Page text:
Finding US Forestry Service employees and keeping them is becoming a major problem these days.
A Wildfire Today article from May details this important yet demanding job in our nation’s time of need.
Think fast-food restaurants and retailers are the only ones suffering from a labor shortage? Try the jobs where guys walk around sweaty all day from fighting fires.
Good Men Hard To Find
The article said that, according to one senior-level US Forestry Service official, there were hundreds of vacant permanent firefighting positions in California alone.
California fire officials said this year was another tough one. The agency said 7,883 fires across the state have burned 2,487,887 acres of land this year, as of Oct. 6.
Further, the US Forestry Service’s difficulties recruiting and hiring seasonal and permanent firefighters have hurt multiple hotshot crews. The agency had a tough time getting 18 workers to fight a fire on a few occasions.
The article also goes on to mention understaffed fire engines and other key positions in California.
Why the Shortages?
Wildfire Today gathered two factors in the deficits. One was hiring and the other being experienced firefighters leaving for better pay and working conditions.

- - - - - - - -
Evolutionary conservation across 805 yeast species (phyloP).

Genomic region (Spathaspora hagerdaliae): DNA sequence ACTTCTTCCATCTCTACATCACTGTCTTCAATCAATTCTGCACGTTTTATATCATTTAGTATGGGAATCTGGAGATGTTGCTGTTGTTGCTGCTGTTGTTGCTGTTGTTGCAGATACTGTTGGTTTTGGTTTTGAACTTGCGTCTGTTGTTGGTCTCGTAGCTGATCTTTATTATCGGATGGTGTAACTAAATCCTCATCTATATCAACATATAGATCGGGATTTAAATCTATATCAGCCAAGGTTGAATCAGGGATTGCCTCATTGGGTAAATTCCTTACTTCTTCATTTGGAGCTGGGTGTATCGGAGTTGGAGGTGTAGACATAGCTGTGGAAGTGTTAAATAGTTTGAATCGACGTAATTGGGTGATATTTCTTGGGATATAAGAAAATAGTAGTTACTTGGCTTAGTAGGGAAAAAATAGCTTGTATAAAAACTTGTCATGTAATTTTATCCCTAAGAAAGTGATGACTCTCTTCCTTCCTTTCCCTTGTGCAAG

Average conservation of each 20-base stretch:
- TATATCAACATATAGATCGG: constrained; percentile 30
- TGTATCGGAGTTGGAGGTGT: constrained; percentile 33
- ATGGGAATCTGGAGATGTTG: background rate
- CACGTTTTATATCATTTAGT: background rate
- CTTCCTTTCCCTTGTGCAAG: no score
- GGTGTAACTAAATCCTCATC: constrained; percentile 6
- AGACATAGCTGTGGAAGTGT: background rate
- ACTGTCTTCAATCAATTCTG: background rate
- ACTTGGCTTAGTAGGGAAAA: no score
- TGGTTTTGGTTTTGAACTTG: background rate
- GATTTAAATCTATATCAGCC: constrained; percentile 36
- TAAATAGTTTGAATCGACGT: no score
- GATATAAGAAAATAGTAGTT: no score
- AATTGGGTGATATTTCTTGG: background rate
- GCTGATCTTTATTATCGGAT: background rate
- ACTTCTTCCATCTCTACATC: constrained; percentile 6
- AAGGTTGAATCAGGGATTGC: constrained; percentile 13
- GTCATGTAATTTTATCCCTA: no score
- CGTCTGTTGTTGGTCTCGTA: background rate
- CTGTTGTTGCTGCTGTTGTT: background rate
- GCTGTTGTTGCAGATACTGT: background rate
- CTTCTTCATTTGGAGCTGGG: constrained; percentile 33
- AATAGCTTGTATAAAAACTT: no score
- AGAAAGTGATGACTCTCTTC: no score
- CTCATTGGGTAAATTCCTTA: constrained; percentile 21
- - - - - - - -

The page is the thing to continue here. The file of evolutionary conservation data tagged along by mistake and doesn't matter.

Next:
The seasonal hiring process can be a heavy issue. Consequently, January federal hires are made to wait until mid-May or mid-June to see any work.
Some US Forestry Service Numbers From May
Conversely, a quick look at permanent firefighting vacancies based on a USA Jobs search is disheartening. The website posts US Forestry Service and other government jobs nationwide.
In five important posts, there were 220 jobs available. Those jobs included: Supervisory Forestry Technician (Fire), Supervisory Forestry Technician (Interagency Hotshot Crew Superintendent), Forestry Technician (hand crew), Fire Prevention Officer and Forestry Technician (Dispatch).
A quick look at the entry-level Forestry Technician job shows a $13.32 per hour wage whereas California’s minimum wage increases to $15 per hour in 2022.
Reportedly, many federal firefighters are moving to California Department of Forestry and Fire Suppression jobs or local municipal fire departments.
The federal agencies lose valuable workers who have the skills to serve on Incident Management Teams in cases of where large wildfires and other incidents happen.
More Days on Alert For US Forestry Service
On Sept. 29, US Forest Service chief Randy Moore told a House subcommittee that his agency about the 2021 summer.
First, Moore’s agency spent more consecutive days on the high alert for wildfires than any other year.
Moore also told lawmakers that the loss of US Forestry Service workforce hurts his agency hard.
38 percent of its non-fire workforce is gone. Conversely, over 20 years, those losses hurt the agency’s ability to manage forests for fire prevention and massive fire control.